Every Tuesday, we share photographs from our recent or long-ago travels, or just everyday stuff that appealed to our mindful eye and sharp sensibilities as captured through fleeting images.
Clouds Above Herrenchiemsee
One of the things I did last year while I was in Munich – and my family has already gone back to Singapore – was to visit neighboring areas around Bavaria, such as Herrenchiemsee, which was only a train ride away from Munich.
According to Wikipedia:
Herrenchiemsee is a complex of royal buildings on Herreninsel, the largest island in the Chiemsee Lake, in southern Bavaria, Germany. Together with the neighbouring isle of Frauenchiemsee and the uninhabited Krautinsel, it forms the municipality of Chiemsee, located about 60 kilometres (37 mi) southeast of Munich.
The palace looked gorgeous, but it was pretty overcast throughout the day when I came to this place. It rained a fair bit as well, so it was good that I spent most of my time indoors. Here are more photos with some quotes.
They told of dripping stone walls in uninhabited castles and of ivy-clad monastery ruins by moonlight, of locked inner rooms and secret dungeons, dank charnel houses and overgrown graveyards, of footsteps creaking upon staircases and fingers tapping at casements, of howlings and shriekings, groanings and scuttlings and the clanking of chains, of hooded monks and headless horseman, swirling mists and sudden winds, insubstantial specters and sheeted creatures, vampires and bloodhounds, bats and rats and spiders, of men found at dawn and women turned white-haired and raving lunatic, and of vanished corpses and curses upon heirs.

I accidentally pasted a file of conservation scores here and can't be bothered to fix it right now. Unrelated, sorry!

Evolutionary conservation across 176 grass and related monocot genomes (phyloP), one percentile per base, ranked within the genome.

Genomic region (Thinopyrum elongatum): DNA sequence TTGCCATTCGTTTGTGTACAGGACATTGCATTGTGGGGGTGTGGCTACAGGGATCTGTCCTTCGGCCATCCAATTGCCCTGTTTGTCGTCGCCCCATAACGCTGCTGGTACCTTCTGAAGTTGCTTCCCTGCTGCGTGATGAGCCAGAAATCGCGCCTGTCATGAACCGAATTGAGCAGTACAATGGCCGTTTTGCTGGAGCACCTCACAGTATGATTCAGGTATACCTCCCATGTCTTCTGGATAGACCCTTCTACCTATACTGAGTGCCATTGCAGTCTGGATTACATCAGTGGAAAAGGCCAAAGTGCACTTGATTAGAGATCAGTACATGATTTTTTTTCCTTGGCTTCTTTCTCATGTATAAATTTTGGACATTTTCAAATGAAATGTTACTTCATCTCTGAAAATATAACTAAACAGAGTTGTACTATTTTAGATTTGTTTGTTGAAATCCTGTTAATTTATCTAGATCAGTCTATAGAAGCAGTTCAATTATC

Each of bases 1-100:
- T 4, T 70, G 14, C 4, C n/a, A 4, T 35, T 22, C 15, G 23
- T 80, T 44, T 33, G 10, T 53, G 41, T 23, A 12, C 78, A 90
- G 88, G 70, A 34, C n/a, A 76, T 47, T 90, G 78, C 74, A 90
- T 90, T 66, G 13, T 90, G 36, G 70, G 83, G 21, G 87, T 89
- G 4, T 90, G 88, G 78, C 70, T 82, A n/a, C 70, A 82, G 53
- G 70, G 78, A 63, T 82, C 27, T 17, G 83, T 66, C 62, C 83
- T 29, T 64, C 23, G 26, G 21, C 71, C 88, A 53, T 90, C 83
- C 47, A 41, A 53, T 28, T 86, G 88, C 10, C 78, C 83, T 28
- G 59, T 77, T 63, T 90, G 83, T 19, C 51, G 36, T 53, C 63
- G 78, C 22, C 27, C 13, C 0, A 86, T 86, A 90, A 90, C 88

He loved the extensive vaults where you could hear the night birds and the sea breeze; he loved the craggy ruins bound together by ivy, those dark halls, and any appearance of death and destruction. Having fallen so far from so high a position, he loved anything that had also fallen from a great height.
It seems, in fact, that the more advanced a society is, the greater will be its interest in ruined things, for it will see in them a redemptively sobering reminder of the fragility of its own achievements. Ruins pose a direct challenge to our concern with power and rank, with bustle and fame. They puncture the inflated folly of our exhaustive and frenetic pursuit of wealth.
As I walked over the loose fragments of stone, which lay scattered and surveyed the sublimity and grandeur of the ruins, I recurred, by a natural association of ideas, to the times when these walls stood proudly in their original splendor, when the halls were the scenes of hospitality and festive magnificence, and when they resounded with the voices of those whom death had long since swept from earth. “Thus,” said I, “shall the present generation – he who now sink in misery – and he who now swim in pleasure, alike pass away and be forgotten.